User profiles have played an important role in shaping products and deciding about features, navigation and how interaction occurs in the system.Now, What are User Profiles?
Okay, a User Profile (also called a Persona) is a fictional user for your product. They can be created by identifying and categorizing your user audience. You will have to create a realistic user profile for each of them (make them real, with names, headshot snaps and characteristics). Why do we need User Profiles?
Answering a simple question should put you on the right track:
“Do you know what your users need?”
If the answer is yes, you already know who your users are – at least you have a fuzzy idea who they are. Is your user present in the average middle-class family? Is there an age-group that he fits in?
Well, if you still thought you knew your user well, try asking yourself if he is computer illiterate or tech-savvy. What is it that he likes about your product? Is it ease-of-use, or the feature-richness?
Creating User Profiles helps understand how your average user or customer thinks like. It helps peep into user motivations, needs and goals. So the next time, if you made the finance management product simpler to use, you know that Mr. Roberts (the CEO who wants 48 hours in a day, and always on the run) is going to love you for it.More is merrier – Get in more profilers
Creating a User profile is a more-than-one-man job. The reason is that when one sets out to create a User Profile it tends to be more or less a replica of his own. When a team works on creating a User Profile, the User Profile will align lesser and lesser to any one individual in the team.
There’s also another reason to this. We need more people who are working on the product to be involved so that they agree (either by compromise or in acceptance) to the defined User Profiles. When creating user profiles two types of groups will come together – those who know about the user and those who don’t. Sales guys, the marketing teams, business strategists and support people are the people who can think like the average user. Then engineering folks, Information architects, Interaction Designers, Usability team, Color psychologists, Visual and Interface designers constitute the group that needs to know about the user.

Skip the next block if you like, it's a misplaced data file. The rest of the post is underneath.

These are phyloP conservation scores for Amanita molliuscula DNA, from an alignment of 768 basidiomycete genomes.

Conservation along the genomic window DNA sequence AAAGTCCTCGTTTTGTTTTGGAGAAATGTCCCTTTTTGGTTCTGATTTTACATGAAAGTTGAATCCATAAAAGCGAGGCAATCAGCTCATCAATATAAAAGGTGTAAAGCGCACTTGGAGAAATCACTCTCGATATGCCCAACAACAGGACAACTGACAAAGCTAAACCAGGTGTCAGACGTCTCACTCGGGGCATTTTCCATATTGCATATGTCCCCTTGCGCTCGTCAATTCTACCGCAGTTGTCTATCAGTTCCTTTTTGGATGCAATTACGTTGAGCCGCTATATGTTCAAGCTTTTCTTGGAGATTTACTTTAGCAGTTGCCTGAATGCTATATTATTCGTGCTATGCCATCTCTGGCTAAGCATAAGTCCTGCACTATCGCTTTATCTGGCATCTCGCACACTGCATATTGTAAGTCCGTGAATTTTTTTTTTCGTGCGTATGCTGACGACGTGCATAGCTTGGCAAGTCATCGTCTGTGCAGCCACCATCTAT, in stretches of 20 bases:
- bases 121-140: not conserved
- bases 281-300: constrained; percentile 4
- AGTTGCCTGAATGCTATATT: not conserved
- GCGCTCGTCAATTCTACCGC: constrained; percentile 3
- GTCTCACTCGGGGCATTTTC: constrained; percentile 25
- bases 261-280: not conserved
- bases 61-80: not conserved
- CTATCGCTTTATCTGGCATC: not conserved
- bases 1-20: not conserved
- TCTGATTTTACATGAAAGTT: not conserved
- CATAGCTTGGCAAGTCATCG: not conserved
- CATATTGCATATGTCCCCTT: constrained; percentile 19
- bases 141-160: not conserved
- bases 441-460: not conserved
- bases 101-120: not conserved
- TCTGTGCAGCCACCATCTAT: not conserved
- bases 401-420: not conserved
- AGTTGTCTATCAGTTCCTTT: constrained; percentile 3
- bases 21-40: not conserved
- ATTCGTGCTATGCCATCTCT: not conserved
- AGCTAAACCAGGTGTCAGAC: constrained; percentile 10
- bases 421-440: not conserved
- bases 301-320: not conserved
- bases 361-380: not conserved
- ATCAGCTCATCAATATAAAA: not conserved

The idea is simple. The interaction designer would want the user to use the feature X with ease, minimum dialogue and reduced ambiguity. He may miss out to understand if the feature X is really important to the user or not. The Interface designer believes that the user will like the drop-down menu’s cool effects (huh?), but may fail to see that it is actually a hindrance for a user who wants things to be done faster.
When everybody comes together to create a User profile, it turns out to be a richly defined profile, and also eliminates any preconceptions that a particular production segment may have. Steps to create a User Profile
Now when you know the importance of User profiles, you definitely would want to know how to create them. The following steps will tell you just that.1. Take samples of your user population.
Pick up samples or representatives of cross-sections from your user community.2. Narrow the range of Profiles.
Zero in on 3-4 users which are averages from the respective selected samples.3. Define them more accurately.
Add names, find stock photographs, describe the User Profile – define physical, mental and emotional attributes. Add some life to the personas – their lifestyle, their age, family situation, home life, income, pets, job, hobbies and interests. Get into their shoes and think. What are their favorite things (products) and what do they hate? Be creative but realistic.4. Define the Profile Goals.
The most important element of the persona or User profile - the motivating goals and the goals for using the product. Think about the different types of goals:
• Experience goals - how does the User feel when he uses the product – not stupid, confident, excited, happy, “I-am-an-expert”
• End goals – the achievement factor - productivity, economy, benefits over conventional systems, efficiency, better quality, happiness, solutions
• Business goals – how does it affect business goals - profitability, market share, competitive edge, security, growth
• Practical goals – outcome as seen as a regular pattern - Avoided problems, met clients’ requirements, found a solution
Hope that helps you understand John, Judy and Mr. Roberts better!
Related: Notes on Design Practice, Stories and Prototypes Perfecting your Personas